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TOKYO, June 5 (Reuters) - When Victoria Moran was growing up in Kansas City, then home of the second largest stockyards in the United States, the concept of eating anything but meat was so unheard of that even the first salad bars were revolutionary.
"People confused yoga and yogurt, and both were just odd," said Moran, a long-term vegan. "It was a different time ... more difficult in that there simply weren't accommodations for people who didn't eat very traditionally."
Moran, who was a vegetarian before swearing off animal products such as milk and eggs, found that her new lifestyle brought her numerous health benefits, such as dropping nearly 30 kg (60 pounds).
But getting there took many years and detours, an evolution she has tried to make easier for others with "Main Street Vegan," a book written with her daughter, who has been a vegan from birth, that aims to help people make a change that she admits can still be a challenge.
"A main street vegan is a regular person who has a sense that for the sake of their own health, or for the animals that are giving their lives for this food, or for this very deserving planet, maybe he or she needs to do something a little bit strange and change their diet," she said in a telephone interview.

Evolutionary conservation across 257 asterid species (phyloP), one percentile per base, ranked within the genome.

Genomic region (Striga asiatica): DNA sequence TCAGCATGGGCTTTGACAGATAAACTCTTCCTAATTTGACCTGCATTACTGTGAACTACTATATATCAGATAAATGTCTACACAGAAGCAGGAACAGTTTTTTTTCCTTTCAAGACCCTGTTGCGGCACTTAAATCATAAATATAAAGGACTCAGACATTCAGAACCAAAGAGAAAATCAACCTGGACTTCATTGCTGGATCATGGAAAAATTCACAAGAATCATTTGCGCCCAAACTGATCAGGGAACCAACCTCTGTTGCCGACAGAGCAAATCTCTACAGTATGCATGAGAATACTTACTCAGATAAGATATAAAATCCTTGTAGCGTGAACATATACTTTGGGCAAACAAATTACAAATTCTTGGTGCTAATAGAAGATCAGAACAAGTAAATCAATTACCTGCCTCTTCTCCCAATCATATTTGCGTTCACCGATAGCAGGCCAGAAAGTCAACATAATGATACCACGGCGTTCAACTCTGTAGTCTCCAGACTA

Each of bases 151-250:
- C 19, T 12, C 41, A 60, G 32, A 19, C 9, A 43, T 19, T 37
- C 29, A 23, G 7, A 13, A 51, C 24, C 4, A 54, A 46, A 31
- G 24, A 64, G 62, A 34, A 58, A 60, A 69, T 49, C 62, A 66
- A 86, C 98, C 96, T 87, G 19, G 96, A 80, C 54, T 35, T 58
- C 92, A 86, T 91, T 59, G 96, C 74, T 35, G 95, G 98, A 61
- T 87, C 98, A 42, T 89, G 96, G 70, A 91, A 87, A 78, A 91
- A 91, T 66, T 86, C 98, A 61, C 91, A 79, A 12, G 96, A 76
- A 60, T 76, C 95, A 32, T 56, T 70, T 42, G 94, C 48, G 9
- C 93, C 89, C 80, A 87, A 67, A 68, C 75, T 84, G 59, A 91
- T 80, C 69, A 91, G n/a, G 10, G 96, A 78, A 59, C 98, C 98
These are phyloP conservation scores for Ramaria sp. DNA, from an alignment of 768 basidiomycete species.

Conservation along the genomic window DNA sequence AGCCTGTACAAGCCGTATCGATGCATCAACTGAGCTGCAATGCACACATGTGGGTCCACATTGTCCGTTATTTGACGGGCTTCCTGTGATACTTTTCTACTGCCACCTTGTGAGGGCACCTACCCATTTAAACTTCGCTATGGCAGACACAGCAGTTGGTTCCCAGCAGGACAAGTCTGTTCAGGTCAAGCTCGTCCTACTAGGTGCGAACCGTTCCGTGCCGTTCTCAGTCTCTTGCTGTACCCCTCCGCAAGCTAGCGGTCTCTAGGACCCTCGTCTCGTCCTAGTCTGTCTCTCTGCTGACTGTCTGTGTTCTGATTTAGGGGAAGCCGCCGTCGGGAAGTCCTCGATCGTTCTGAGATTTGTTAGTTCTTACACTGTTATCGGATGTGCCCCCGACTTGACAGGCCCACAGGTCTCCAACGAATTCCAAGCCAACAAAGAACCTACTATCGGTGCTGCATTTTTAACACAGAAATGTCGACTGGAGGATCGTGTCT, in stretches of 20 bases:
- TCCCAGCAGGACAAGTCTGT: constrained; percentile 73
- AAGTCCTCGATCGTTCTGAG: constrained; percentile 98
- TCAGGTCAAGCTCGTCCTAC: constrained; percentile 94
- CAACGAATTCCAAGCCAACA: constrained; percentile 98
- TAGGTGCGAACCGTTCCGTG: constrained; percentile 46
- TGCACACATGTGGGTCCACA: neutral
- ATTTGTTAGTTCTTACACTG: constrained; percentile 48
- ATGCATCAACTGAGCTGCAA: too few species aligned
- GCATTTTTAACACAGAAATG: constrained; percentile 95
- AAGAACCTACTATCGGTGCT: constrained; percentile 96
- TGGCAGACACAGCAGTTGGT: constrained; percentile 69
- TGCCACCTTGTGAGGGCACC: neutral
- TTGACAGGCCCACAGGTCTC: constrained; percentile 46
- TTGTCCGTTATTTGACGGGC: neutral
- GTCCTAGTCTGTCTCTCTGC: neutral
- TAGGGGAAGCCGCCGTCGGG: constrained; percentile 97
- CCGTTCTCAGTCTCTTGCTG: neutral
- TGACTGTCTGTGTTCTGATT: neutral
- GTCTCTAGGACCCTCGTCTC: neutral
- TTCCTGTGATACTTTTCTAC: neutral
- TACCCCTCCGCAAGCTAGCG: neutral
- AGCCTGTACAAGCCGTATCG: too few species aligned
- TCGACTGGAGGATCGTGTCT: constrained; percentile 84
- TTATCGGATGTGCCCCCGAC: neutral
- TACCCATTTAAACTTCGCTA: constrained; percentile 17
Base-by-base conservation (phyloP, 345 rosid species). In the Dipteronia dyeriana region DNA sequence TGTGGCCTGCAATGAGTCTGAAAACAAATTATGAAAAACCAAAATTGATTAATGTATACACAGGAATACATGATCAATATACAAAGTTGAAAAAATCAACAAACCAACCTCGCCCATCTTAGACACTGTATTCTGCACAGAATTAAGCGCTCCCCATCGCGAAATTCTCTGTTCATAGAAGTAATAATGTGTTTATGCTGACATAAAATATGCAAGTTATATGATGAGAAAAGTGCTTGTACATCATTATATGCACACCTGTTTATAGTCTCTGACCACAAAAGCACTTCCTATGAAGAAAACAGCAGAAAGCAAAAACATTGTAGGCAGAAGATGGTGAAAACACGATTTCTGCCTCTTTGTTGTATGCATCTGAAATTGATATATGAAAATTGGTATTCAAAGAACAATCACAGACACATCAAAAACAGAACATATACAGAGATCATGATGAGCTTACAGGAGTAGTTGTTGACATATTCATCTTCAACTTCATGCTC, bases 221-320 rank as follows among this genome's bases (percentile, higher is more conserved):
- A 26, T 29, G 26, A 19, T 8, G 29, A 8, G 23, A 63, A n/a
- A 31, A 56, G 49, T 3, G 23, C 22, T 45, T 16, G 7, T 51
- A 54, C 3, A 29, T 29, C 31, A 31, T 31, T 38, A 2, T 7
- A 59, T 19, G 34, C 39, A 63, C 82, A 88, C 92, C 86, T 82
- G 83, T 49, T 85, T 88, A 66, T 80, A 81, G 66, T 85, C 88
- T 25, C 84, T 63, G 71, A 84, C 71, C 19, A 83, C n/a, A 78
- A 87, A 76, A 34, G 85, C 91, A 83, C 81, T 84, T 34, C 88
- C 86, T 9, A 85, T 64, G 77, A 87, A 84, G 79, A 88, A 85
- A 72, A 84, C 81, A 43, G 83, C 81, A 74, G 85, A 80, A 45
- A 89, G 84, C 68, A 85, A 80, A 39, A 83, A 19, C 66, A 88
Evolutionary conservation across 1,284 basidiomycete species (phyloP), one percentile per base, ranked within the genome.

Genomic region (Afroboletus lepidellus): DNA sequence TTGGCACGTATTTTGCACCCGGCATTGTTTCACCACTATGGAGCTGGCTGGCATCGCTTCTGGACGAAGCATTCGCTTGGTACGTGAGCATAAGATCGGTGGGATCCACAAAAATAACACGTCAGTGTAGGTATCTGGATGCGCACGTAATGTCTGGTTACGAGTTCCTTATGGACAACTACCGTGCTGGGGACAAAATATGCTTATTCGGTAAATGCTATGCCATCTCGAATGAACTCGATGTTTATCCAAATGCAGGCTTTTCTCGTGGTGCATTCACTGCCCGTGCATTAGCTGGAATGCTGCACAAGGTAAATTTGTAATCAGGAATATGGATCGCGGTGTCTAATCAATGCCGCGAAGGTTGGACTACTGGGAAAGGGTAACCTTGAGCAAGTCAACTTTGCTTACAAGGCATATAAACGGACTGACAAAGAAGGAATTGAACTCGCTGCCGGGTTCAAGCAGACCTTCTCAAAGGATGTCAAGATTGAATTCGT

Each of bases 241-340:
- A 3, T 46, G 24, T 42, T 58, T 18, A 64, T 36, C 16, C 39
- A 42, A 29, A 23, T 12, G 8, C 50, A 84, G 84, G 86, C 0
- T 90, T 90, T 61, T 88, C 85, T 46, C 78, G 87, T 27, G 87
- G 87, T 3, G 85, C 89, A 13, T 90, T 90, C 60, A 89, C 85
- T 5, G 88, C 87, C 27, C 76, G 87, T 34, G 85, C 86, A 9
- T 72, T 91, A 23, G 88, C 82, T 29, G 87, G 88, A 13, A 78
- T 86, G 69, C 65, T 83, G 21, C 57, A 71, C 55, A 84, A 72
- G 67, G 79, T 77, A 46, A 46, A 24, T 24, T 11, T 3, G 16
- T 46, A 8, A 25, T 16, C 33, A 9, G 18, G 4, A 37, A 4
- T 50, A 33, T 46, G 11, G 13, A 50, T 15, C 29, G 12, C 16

"It's ... not usually the way things are done here."
Moran mixes anecdotes, information and recipes to break down what may seem like the daunting process of giving up animal products into baby steps that allow the aspiring vegan to move forward.
Along the way she answers questions about vegetarianism, including the best sources of calcium and protein.
"Protein is in everything that grows out of the ground, it's a very ubiquitous nutrient," she explained. "You would have to really try to be protein deficient unless you were in a state of starvation, or were anorexic, or alcoholic and drinking all your meals, or eating only junk food."
The social aspects can also be tricky, she warns, from dealing with well-meaning people who urge you to "just eat some meat" to soothing the family who feel you're turning your back on long-term cultural traditions.
But in the end, for those who want to, making the change can be surprisingly easy.
"You learned how to drive a car, program the DVR, and use your iGadgets," she writes. "Compared to those accomplishments, going vegan is a piece of (cake)." (Reporting by Elaine Lies, editing by Patricia Reaney)